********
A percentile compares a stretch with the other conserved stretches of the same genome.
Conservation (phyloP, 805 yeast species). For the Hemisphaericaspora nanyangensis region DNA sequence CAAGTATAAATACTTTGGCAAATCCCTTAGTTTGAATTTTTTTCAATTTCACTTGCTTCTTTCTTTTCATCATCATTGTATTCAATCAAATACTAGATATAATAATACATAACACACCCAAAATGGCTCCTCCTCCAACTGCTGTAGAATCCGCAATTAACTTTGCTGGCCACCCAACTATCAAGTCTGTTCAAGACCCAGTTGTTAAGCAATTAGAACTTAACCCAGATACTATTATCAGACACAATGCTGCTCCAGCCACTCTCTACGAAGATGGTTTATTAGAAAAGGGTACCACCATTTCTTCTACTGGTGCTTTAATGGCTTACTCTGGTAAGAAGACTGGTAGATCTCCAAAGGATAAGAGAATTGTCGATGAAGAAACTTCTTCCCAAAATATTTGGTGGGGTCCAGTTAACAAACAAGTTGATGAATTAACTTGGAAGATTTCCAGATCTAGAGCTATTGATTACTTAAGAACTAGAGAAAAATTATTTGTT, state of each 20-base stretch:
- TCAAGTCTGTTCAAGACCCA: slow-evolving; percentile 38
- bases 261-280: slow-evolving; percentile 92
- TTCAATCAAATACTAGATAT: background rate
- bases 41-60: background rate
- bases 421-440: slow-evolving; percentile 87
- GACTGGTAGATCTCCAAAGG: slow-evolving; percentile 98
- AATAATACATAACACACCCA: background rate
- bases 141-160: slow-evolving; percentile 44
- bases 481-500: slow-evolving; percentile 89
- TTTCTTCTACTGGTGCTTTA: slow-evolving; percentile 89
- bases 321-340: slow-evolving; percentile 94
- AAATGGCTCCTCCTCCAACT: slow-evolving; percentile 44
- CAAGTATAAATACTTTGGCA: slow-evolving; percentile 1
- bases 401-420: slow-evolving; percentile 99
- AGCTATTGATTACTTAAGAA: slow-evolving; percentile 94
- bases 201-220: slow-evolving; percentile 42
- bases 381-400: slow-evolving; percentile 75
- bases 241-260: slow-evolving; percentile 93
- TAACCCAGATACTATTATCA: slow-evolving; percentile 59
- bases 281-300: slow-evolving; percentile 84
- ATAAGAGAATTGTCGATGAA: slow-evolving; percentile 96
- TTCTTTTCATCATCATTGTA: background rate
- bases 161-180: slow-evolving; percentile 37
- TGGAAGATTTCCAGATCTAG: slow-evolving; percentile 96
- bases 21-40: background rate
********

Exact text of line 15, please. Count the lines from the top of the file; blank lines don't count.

- CAAGTATAAATACTTTGGCA: slow-evolving; percentile 1